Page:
A number of Tn insertions were identified in genes involved in motility. Seventeen Tn insertions were found in genes involved in the flagella biosynthesis system and associated chemotaxis genes (Table 3), all of which were selected on the basis of reduced swarming ability. Flagella are appendages conferring motility for a number of bacteria [33]. Fourteen Tn mutants described in this study were part of the flagella gene regulon and included mutation of nine genes involved in the flagellum motor/switch (fliN, fliM), hook complex (fliKI, flgE, flgD), the flagellar export pathway (flhB, fliO) and a transcription regulator (fleS) [34]. Schreiber et al. [14] also found a number of Tn hits in flagellar genes in their in vitro screen of P. syringae pv. maculicola Tn mutants against A. thaliana seedlings. They found significant reductions in in planta growth compared to WT when the mutants were inoculated onto plants by spray inoculation [35] but not by pressure infiltration.

Table 3. Pseudomoas syringae pv. phaseolicola transposon insertions mutants identified in the flagellar and associated chemotaxis genes.

Of the three remaining motility-related mutants, two strains had Tn mutations in genes associated with chemotaxis (14–6.54, cheA2; 13–8.35, cheZ). CheA is a histidine protein kinase and CheZ is a signal terminator and both are part of the chemotaxis signalling transduction pathway that connects environmental signals to the flagella and affects the rotation and direction of movement of the bacteria [36, 37]. CheA accepts an activation signal from methyl-accepting chemotaxis proteins (MCPs) via CheW and sets off a signalling cascade that result in the stimulation of the clockwise rotation of the flagella. CheZ allows rapid termination of the signal and therefore gradient sensing. The third mutation was found in motA; MotA (13–1.42) is one of four cytoplasmic membrane proteins that act as motor proteins at the base of the flagellum in P. syringae pathovars. A deletion mutant of all three genes has been shown to not only completely abolish flagella-associated swarming and swimming motilities, but also reduce the ability to cause disease in tobacco leaves by P. syringae pv. tabaci [25]. A number of these 104 mutants are described in more detail below.

Detecting alterations in virulence associated with the mutations

A key test of our approach was to determine whether any of the Tn mutants identified in the in vitro proxy phenotype screens corresponded to alterations in in planta growth and/or symptom defects. We therefore used bought-in bean pods for the tests and confirmed that the 1302A and 1448A WT strains caused HR and disease symptoms, respectively, in pods (S1 Fig). All 106 selected Tn mutants were tested in the bean pods. None of the 1302A mutants exhibited an altered response in causing a HR. However, some 1448A mutants showed a number of differences in symptoms to the WT (S2 Table). For example, of the four strains with mutations in pyr genes (14–5.32, pyrB; 14–7.80, pyrD; 13–5.35, pyrF; 13–5.76, pyrF), two affected symptoms on bean pods (these will be discussed in more detail later). Of the genes annotated as transporters, three reduced the symptoms of disease on bean pods; these were annotated as a major facilitator family transporter (14–6.12), a multidrug efflux transporter (14–10.90) and a putative spermidine/putrescine ABC transporter permease protein (14–6.19). This test confirmed alterations in disease symptoms which could be observed in Tn mutants selected through our in vitro screens.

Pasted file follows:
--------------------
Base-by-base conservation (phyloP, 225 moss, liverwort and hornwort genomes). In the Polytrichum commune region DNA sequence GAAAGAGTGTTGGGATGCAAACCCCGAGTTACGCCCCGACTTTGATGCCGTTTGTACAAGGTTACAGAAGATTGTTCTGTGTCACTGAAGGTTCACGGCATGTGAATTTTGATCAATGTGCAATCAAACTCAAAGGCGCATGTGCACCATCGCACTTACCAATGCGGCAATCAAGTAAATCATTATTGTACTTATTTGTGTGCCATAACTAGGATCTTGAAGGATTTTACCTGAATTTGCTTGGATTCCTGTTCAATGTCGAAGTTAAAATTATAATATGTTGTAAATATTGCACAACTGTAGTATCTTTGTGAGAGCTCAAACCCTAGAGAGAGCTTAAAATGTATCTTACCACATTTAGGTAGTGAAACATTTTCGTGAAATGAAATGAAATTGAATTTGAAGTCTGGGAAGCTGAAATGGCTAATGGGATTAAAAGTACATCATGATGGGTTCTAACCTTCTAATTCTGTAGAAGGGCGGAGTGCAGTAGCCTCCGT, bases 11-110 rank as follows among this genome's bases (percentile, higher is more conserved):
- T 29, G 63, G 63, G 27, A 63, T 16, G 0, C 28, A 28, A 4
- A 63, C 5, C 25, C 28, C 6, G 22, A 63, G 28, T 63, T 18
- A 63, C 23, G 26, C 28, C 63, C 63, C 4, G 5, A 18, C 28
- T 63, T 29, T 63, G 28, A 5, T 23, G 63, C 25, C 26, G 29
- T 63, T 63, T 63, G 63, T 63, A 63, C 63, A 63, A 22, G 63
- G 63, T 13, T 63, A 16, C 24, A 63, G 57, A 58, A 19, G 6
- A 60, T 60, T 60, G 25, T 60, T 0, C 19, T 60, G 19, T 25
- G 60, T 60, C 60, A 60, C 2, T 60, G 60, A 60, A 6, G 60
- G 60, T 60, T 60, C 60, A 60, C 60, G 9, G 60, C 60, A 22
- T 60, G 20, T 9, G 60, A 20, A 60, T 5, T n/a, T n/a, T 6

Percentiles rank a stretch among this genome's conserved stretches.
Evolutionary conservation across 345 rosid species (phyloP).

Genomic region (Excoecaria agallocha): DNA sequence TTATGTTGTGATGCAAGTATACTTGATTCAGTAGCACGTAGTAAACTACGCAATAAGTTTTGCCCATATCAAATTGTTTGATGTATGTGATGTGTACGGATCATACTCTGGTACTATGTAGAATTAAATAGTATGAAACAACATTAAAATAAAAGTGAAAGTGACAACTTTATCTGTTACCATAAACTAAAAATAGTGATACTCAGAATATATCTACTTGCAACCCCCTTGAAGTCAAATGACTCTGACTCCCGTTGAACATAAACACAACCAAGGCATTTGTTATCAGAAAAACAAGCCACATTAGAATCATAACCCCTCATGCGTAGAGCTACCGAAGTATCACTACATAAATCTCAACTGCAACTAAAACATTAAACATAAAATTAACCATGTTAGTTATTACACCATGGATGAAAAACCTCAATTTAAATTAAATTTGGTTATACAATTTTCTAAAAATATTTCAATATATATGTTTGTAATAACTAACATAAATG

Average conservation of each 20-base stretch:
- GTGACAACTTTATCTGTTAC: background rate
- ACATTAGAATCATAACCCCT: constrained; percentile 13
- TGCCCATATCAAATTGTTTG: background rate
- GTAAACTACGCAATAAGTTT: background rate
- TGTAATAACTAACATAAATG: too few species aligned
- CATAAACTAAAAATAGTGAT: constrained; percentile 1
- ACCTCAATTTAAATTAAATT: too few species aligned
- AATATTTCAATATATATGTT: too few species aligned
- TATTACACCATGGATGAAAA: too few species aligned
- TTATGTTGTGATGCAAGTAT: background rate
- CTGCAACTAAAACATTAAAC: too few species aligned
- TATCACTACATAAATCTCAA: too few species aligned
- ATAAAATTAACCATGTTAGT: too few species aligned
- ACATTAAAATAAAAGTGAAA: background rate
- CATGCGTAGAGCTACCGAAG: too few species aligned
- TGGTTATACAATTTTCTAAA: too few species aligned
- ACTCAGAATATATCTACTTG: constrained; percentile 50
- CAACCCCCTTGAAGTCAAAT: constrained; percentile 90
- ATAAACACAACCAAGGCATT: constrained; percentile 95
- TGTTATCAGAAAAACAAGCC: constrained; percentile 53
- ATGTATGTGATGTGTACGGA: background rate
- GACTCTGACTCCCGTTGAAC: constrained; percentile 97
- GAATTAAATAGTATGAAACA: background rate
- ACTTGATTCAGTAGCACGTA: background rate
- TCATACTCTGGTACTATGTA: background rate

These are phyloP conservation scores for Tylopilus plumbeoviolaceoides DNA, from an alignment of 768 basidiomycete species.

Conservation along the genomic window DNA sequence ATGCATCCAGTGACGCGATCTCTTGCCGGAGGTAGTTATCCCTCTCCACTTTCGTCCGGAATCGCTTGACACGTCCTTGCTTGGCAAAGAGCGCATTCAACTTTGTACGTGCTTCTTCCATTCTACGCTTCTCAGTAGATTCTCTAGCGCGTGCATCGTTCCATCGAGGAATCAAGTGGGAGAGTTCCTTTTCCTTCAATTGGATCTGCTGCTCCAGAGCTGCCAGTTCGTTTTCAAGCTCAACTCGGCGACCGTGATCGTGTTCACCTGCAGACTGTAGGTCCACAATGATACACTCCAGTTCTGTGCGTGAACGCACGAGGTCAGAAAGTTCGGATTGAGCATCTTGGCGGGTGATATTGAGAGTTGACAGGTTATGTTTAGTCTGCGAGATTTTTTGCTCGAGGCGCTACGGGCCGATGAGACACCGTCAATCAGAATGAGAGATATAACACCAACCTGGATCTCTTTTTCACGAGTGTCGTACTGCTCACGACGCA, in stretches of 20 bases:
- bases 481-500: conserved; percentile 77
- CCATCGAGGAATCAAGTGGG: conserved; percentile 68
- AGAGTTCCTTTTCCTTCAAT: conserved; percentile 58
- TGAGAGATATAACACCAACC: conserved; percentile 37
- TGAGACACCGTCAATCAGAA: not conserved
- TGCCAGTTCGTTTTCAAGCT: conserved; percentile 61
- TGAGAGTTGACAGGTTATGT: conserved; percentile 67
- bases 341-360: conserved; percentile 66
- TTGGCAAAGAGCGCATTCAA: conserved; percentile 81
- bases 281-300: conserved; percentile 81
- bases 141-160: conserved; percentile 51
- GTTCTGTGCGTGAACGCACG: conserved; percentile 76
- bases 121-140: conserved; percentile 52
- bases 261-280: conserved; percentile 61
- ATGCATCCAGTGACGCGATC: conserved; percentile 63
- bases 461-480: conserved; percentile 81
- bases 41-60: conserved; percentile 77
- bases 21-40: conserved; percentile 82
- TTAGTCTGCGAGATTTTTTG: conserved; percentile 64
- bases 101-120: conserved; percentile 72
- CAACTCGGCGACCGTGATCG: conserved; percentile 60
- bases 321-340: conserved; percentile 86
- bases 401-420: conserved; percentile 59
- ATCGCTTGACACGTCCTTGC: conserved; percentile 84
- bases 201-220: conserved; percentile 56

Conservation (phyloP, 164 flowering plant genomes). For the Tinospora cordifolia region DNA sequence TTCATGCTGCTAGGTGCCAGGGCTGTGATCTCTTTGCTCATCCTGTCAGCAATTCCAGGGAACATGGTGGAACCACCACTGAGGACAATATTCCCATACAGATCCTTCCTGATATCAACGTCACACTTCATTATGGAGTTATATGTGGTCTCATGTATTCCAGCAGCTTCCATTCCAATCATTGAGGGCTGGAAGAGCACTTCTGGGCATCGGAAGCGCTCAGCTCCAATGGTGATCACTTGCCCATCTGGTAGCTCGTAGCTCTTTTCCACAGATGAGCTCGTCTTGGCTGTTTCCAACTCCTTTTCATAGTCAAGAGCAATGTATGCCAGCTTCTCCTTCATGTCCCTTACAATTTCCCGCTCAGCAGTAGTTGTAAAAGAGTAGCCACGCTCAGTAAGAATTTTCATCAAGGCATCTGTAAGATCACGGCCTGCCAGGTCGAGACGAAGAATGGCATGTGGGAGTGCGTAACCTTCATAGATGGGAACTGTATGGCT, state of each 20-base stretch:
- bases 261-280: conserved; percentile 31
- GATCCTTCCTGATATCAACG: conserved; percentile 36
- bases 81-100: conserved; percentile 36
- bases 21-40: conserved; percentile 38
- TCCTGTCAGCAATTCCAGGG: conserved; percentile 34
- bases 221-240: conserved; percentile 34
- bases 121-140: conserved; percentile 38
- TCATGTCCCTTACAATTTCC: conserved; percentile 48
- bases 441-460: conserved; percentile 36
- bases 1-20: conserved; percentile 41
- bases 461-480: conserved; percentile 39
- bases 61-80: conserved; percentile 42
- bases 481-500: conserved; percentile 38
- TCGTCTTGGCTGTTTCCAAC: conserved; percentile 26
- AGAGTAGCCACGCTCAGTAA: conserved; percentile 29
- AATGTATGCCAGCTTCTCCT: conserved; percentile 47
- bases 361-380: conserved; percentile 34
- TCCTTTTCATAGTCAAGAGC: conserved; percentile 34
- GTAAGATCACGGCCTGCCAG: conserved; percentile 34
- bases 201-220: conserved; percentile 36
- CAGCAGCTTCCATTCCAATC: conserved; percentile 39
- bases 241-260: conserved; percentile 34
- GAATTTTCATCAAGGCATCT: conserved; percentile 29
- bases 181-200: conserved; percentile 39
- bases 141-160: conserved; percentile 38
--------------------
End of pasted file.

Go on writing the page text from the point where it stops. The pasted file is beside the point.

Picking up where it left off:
In vitro growth analysis of selected mutants

A more manageable number of Tn mutants (22) were selected for further investigation (Table 4), based on representation of each phenotypic screen, changes in their response on inoculated bean pods and some mutants with gene knockouts in known virulence factors. We first tested the in vitro growth of the mutants compared to the WT to determine whether the mutations fundamentally altered bacterial growth and to provide the foundation for in planta population growth analysis. The mutants were grown in liquid culture (LB broth) and their OD600 was measured after 24 hours (Fig 5). We observed that a number of the small colony mutants grew to a similar density to the WT indicating that small colony phenotype was not exclusively due to altered growth rate. However, several mutants were significantly different to the WT. Mutants 14–4.44, 14–5.32 and 14–7.09 which have gene disruptions annotated as carA, carB and pyrB all showed very low growth in liquid culture. Genes carA, carB and pyrB are involved in pyrimidine biosynthesis [38, 39]. Mutant 14–7.80 has a disruption in pyrD that is annotated as a dihydroorotate dehydrogenase, which is also involved in pyrimidine biosynthesis, but this does not appear to have affected in vitro growth as much as disruptions in the other genes.